Aaron K. Styer MD, associate director of the Basic Science Research Program for the Reproductive Endocrinology & Infertility Fellowship at Mass General
"Will my daily caffeine intake reduce my fertility?" This is perhaps one of the more commonly asked questions by women trying to conceive.
The most studied lifestyle habits, smoking and alcohol, have garnered much attention over the past decade, as possible common causes of reduced fertility. Because of its prevalence in the Western diet, caffeine has also been studied extensively by many investigators as a potential harmful factor in connection with fertility. Caffeine is knowingly and unknowingly consumed daily by women worldwide and is present in a variety of dietary sources such as soft drinks, tea, coffee, chocolate, and several over the counter medications.
Despite an extensive list of publications investigating the effect of dietary caffeine on fertility, there have been conflicting reports. Some have demonstrated an association of caffeine with infertility, while others have not shown any obvious adverse effects on a couple’s ability to conceive. Interestingly, there have even been small scale studies which demonstrate improved fertility with certain caffeinated beverages.
Much publicity has recently been generated by an article released earlier this year entitled "Inhibitory effect of caffeine on pacemaker activity in the oviduct is mediated by cAMP-regulated conductances". This study published in the British Journal of Pharmacology by investigators from the University of Nevada School of Medicine, highlights a potential role of caffeine in reducing fertility and delaying conception by slowing the transport of the egg through the fallopian tube.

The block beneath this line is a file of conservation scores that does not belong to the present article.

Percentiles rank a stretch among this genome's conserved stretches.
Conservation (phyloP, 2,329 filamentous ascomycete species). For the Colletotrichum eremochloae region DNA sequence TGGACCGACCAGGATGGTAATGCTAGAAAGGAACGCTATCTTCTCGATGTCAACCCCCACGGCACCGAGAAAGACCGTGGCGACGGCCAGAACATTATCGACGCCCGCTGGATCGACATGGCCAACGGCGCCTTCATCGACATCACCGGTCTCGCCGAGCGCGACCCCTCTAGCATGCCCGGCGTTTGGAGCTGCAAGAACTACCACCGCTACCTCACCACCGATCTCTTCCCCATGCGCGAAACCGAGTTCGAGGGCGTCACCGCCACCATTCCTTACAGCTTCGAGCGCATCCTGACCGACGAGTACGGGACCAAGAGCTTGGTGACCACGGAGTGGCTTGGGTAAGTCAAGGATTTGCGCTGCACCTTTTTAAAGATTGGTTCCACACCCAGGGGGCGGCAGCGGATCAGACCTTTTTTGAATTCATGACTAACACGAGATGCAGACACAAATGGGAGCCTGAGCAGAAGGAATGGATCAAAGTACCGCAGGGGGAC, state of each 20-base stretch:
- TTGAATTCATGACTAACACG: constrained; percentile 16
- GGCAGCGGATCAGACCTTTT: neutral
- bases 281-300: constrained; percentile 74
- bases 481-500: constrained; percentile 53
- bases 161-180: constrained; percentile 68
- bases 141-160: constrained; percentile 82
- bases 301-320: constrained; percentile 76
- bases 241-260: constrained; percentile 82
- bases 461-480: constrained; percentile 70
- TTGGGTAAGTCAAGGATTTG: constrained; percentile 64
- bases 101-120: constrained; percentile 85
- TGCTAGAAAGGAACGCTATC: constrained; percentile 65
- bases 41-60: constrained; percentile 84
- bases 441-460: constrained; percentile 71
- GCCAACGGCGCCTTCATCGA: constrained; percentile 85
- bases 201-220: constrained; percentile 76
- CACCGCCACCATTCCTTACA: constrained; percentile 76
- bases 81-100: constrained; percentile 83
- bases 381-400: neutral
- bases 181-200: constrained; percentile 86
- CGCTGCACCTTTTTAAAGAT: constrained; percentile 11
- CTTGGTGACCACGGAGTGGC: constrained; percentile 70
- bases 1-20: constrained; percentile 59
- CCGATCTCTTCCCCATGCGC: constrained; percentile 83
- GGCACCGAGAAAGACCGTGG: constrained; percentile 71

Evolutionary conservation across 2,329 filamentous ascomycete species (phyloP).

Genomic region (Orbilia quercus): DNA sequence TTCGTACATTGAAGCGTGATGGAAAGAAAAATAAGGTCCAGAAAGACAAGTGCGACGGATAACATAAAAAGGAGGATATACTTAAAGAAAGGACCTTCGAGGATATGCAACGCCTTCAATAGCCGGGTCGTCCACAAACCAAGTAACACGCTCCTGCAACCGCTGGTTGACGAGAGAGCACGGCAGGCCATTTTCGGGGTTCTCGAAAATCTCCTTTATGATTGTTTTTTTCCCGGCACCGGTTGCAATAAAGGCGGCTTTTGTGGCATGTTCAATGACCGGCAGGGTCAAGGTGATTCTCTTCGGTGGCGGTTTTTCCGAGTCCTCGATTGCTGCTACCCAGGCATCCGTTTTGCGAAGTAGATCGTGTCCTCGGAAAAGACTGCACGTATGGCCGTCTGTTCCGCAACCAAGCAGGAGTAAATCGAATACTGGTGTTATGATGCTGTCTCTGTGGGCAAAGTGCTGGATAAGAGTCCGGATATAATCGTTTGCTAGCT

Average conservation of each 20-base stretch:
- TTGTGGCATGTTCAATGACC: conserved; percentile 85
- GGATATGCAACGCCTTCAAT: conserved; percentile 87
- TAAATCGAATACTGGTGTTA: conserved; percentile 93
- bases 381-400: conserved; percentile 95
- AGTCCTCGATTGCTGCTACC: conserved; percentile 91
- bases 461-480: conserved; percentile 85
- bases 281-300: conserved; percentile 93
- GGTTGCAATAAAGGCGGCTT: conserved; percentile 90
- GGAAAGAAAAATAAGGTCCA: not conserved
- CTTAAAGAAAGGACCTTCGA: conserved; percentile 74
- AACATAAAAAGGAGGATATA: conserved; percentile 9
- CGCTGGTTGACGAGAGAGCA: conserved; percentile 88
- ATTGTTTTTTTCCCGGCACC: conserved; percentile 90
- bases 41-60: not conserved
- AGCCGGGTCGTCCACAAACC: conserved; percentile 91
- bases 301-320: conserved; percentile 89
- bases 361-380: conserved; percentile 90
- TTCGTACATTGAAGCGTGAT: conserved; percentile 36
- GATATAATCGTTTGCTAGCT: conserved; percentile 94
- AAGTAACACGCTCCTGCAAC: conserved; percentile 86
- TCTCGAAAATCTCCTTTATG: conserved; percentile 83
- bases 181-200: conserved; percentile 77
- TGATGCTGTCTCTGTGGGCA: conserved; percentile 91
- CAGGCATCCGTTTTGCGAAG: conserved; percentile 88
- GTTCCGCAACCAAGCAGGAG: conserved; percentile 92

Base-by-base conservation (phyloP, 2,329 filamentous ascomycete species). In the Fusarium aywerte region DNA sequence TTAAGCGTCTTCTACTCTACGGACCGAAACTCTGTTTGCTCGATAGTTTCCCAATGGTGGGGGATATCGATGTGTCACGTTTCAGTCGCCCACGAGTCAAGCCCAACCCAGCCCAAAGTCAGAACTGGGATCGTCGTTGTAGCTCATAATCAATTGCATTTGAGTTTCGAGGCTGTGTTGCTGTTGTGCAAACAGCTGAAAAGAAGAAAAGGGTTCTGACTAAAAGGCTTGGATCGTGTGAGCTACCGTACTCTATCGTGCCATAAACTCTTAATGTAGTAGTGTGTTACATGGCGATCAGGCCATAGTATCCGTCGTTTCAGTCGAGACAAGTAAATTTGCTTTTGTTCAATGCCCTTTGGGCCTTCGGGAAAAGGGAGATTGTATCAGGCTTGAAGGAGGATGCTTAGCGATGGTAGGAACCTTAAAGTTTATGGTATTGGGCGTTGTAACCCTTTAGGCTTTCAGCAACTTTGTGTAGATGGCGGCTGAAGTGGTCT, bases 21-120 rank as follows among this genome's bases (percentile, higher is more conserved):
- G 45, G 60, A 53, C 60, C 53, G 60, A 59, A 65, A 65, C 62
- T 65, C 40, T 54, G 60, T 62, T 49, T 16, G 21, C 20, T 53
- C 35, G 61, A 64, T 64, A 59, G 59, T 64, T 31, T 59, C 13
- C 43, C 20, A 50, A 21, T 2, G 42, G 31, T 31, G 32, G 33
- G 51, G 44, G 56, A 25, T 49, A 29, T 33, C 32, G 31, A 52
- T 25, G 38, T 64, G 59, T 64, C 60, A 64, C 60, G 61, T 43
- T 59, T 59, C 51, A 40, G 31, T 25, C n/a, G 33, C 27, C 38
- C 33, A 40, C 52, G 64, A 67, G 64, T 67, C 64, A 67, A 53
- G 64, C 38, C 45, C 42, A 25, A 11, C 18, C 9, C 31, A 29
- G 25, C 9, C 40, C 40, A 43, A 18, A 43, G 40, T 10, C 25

In this study, the authors utilized mice to assess the effects of caffeine on smooth muscle contraction in the fallopian tubes of these animals. Muscle activity in this model is thought to facilitate transport of the mouse egg through the oviduct (fallopian tube) prior to fertilization by sperm and subsequent conception. Based upon their findings, they report that increasing caffeine concentrations progressively reduced the muscle activity vital to egg transport in the oviduct. The authors concluded that these results could imply that excessive caffeine consumption may result in impaired transport of the egg and reduced conception rates in humans.
Although the findings of this publication are intriguing, and this group should be commended for investigating the effects of caffeine in a female reproductive system model, it would be premature to confidently assume that the findings and conclusions of this study can be applied to human infertility. Since this study was performed in mice and the caffeine treatments were mainly performed in an in vitro system (outside of the body), it would not be prudent to make any conclusions regarding caffeine use and human fertility based upon these results.